So we set off from Anchors, after putting clean clothes on my back and a pair of solid meals in my belly. It was three days ride to Morels, where the riders had been seen, still travelling north; the same was told to us in Karlsgrad, which was another five days north, and then six days later in Stothenhem. In Silvershame, within sight of the spires of King Hapax's palace, an off-duty guardsman spoke to us of the riders, saying that he had seen them travelling west. We crossed the River Sogos without hesitation; I questioned my companion, asking her if she should be crossing into a foreign kingdom - being an agent of the King, after all - but she merely smiled, and declined to answer. She began to tutor me in the language of foreign lands as we passed through them; Levenyi, Hseek, Old Gothic. In the town of Petroglas, about three hundred miles northwest of Anchors, we were forced to tarry for five days; the riders has passed through at night, and was with great difficulty that we were able to find anyone who had observed their passage. (Well that we stayed - they'd turned at the crossroads at the center of town, travelling east once more.) In the White Forest - this is what my companion called it, of course, for I had passed outside the boundaries of the geography I knew by the time I had made it half-way to Anchors - we were set upon by bandits. After this, my companion began to teach me the ways of the blade and the bow; in her possession she kept a set of each, of worksmanship fit for a lord. The miles and the months went by, and we travelled ever onwards...

And every so often, the stories changed. When I first heard word of the riders, there were three of them, and Ysa. In Potok, there were six, and another girl; in Tortek, twelve, and three other girls. "Bands, rejoining," my companion said, and I agreed. Then I asked her where she thought they were going; but this, too, she would not answer.

Perhaps she thought that if I knew, I would have gone after Ysa without her. She was probably right. We seemed unable to make any ground on the riders; if I thought it would have gotten me closer, I would have discarded sleep and food as luxuries, and ridden myself into the dirt trying to catch up. In retrospect, of course, that would have been excruciatingly foolish... but I did not know that then, so it is just as well that my companion kept me in the dark.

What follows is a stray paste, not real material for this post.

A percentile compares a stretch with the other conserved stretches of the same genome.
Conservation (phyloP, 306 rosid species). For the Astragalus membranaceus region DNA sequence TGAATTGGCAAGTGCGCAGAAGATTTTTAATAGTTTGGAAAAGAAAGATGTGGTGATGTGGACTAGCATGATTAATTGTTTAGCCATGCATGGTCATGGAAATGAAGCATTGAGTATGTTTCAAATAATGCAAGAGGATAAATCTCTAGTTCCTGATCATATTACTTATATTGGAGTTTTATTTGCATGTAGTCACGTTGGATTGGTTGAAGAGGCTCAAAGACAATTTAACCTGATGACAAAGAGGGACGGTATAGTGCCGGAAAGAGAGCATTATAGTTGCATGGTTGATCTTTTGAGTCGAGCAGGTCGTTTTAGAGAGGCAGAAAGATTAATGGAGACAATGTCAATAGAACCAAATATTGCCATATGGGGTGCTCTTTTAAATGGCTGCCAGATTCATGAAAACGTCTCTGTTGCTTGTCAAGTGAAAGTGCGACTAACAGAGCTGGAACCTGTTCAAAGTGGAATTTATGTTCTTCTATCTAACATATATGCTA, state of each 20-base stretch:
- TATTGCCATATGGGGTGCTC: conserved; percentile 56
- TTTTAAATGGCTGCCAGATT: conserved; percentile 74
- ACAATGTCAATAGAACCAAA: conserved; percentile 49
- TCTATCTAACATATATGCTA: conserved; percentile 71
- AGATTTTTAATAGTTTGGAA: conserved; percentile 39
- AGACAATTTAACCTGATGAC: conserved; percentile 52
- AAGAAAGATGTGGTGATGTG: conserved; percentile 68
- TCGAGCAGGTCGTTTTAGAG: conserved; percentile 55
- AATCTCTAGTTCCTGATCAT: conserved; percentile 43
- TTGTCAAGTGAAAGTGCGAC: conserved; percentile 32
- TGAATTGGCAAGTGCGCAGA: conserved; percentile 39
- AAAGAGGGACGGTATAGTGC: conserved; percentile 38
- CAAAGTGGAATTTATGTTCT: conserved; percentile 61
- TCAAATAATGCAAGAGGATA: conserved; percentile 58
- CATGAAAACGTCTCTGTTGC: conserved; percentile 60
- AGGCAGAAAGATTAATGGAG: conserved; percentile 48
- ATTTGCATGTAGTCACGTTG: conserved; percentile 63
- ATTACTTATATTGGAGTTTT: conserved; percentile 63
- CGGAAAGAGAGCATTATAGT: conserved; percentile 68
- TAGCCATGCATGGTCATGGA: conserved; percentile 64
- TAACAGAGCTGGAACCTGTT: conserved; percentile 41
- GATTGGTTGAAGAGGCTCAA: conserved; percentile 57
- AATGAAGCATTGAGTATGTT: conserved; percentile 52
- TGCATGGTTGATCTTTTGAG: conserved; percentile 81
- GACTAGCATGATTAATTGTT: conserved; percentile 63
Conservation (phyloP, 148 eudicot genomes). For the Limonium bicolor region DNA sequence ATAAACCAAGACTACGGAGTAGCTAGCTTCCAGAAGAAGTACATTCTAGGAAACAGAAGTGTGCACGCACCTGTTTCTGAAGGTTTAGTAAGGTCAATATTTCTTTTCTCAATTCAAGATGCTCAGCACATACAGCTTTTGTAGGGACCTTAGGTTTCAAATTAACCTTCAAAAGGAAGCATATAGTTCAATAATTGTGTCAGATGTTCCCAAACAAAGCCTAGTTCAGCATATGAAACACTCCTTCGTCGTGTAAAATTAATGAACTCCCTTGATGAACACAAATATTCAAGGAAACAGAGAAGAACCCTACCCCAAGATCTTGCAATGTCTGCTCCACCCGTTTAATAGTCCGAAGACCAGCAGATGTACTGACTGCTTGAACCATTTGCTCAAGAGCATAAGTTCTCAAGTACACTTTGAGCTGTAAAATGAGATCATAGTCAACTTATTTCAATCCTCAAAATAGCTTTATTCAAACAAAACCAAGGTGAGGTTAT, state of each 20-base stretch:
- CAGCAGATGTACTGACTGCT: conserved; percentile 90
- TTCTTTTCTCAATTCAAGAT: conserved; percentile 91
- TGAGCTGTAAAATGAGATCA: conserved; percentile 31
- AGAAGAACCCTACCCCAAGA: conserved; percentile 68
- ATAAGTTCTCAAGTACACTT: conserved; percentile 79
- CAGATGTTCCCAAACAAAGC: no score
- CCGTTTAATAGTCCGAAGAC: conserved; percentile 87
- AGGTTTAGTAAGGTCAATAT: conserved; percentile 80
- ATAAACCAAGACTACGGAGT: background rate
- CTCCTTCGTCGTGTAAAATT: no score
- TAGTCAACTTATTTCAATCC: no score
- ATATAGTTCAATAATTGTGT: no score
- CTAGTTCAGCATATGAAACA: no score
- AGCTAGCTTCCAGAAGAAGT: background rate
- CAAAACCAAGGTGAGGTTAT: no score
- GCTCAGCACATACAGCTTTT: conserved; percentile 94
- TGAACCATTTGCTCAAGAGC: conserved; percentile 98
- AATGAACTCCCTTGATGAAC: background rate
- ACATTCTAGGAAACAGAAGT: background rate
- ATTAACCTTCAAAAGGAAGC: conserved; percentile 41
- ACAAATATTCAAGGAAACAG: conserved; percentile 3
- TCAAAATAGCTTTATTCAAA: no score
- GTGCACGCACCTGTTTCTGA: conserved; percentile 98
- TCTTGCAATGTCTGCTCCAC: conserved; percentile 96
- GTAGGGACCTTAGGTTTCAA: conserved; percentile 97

It was in the middle of the day, half a year after I set out from my home village, that I finally confronted my travelling companion. We were riding through gold-dotted plains; I had been wrestling with whether or not to say something since I had woken up that morning. At last I made the decision: turning to her, I asked, "Who are you? Who do you really work for? You are no agent of King Hapax; you have strayed far too far from his realm without qualm or hesitation, your knowledge is far vaster than that of even a sage of our kingdom, and your weaponry -"

My companion stopped me, putting a finger to her lips. She did not answer me, of course; that was not her way. But she pointed, instead, along the road which we travelled, north.

And there it loomed, as it had for the past two days: the Ark of Tears, standing half-a-mile high and five miles long, shimmering in the sunlight. It was a thing of legend; one of the two Arks known within the lands of Men, ancient beyond comprehension, filled with riches and artifacts of untold power - and, correspondingly, ruled and guarded by that great and sacred order, the fabled Lonchё. (The other known Ark, the Ark of Flowers, lay far to the southeast; or so I was told.) I had been stunned into silence when my companion first pointed to it and named it to me, two days before; that I would see the Ark, myself, in the flesh! And now, as she pointed there, I at last knew the affiliation of my companion -

- if not why she had chosen to, with me, pursue this quest with such persistence.

We arrived at the Ark of Tears in the following afternoon, and tarried there for three days; and then we set out again for the northeast.

(Next.)

EDIT: Clarified a few small things at the end.

1 comment:

Calvacadeofcats said...

this movie was so powerfull and i cried